Vacation Reading – Missoula

I’m more on vacation than I’ve been in years, which is my way of saying “I didn’t bring my laptop.”  Obviously, I have Marissa’s laptop or I wouldn’t be able to blog, but she is monitoring my use to ensure I’m not responding to work emails or programming.  We keep having these conversations:

“Rissy, can I use your computer?”
“What are you going to do?” she asks.
“Browse Reddit.”
“What if I blog instead?”
“Alright,” she says, but she still insists on looking over my shoulder to ensure no funny business is going on.

If I want to relax, I’m going to read a book. For this trip I’ve brought along two books.  Here is the first:

by Jon Krakauer (pronounced Crack-hower)
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I wanted to do some light reading on this trip, so Marissa suggested a poignant treatise on rape in a town near where I grew up.  The book has been less than popular in Missoula.  Criticism can be hard to take, but the terrifying truth about Missoula is that Krakauer could have chosen any college town in the United States and written a similar book.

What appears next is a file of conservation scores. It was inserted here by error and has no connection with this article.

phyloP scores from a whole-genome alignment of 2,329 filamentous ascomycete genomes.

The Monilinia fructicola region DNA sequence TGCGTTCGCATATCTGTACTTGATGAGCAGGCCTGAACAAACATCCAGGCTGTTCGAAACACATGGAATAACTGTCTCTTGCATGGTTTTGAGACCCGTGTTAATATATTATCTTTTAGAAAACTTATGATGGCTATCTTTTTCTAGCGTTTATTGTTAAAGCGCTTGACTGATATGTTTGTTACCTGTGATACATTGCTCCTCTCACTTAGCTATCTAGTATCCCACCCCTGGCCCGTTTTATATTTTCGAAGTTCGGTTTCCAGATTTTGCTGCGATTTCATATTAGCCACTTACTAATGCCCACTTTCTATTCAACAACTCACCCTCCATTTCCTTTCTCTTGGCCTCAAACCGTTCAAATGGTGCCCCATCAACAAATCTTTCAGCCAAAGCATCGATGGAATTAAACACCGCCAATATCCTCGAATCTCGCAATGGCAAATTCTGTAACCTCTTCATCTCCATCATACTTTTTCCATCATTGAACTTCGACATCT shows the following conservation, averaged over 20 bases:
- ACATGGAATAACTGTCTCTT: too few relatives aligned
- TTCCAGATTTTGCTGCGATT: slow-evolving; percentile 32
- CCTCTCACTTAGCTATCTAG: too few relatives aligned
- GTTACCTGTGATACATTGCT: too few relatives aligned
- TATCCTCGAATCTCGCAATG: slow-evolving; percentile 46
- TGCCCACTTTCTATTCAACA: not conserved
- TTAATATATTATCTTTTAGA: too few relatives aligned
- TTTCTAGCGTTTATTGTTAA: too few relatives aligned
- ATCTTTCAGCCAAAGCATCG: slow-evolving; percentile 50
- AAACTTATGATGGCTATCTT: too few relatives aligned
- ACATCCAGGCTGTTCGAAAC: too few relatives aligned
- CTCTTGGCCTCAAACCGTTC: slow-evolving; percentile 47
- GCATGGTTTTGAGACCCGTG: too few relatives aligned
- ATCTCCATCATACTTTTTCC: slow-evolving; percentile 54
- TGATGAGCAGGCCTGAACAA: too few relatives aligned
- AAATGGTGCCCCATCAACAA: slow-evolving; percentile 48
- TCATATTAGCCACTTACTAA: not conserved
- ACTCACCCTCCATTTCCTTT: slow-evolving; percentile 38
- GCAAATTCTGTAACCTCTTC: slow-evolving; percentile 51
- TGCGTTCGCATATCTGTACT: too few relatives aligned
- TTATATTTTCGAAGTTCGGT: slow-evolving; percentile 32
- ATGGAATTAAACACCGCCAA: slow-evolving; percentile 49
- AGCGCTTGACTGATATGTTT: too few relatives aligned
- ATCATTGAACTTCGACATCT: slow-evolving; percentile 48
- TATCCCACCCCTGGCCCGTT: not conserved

I feel, hopefully correctly, that Krakauer chose Missoula because he cared for it.  He is careful in the first few pages to mention many of the things and people he likes in Missoula and at the University of Montana.  Then he lets into district attorneys, judges, detectives, and the football fanatics of Missoula with wonderful aggression for their willingness to defend those accused of rape.

My only problem with the book is that he may be right about western Montana.  Perhaps we’ve taken innocent until proven guilty so far that we don’t even want to test guilt.  One of the most horrifying statements in the book was made by the Missoula city police chief who was under the impression that half of all rape claims are false accusations.  The actual number is closer to 2%.  Imagine telling an officer about the most traumatic thing to ever happen to you and having them flip a coin to decide whether or not to believe you.

It makes me wonder if the criminal justice system needs an official victims’ advocacy program for victims of violent crimes, basically to protect them from mudslinging and stupid cops.

It’s a great read, and while I don’t always agree with the conclusions Krakauer has come to, I do believe he has given a fair shake to both sides of the issue and located an enormous blindspot in Missoula’s law enforcement.

Missoula, for what it’s worth, has replaced the police chief mentioned in the book and the prosecutor with far more capable people who are actively working with the Department of Justice to improve Missoula’s response to sexual assault cases.  You can read about their progress as evaluated by an independent consultant on their webpage here:

Posted in Books.

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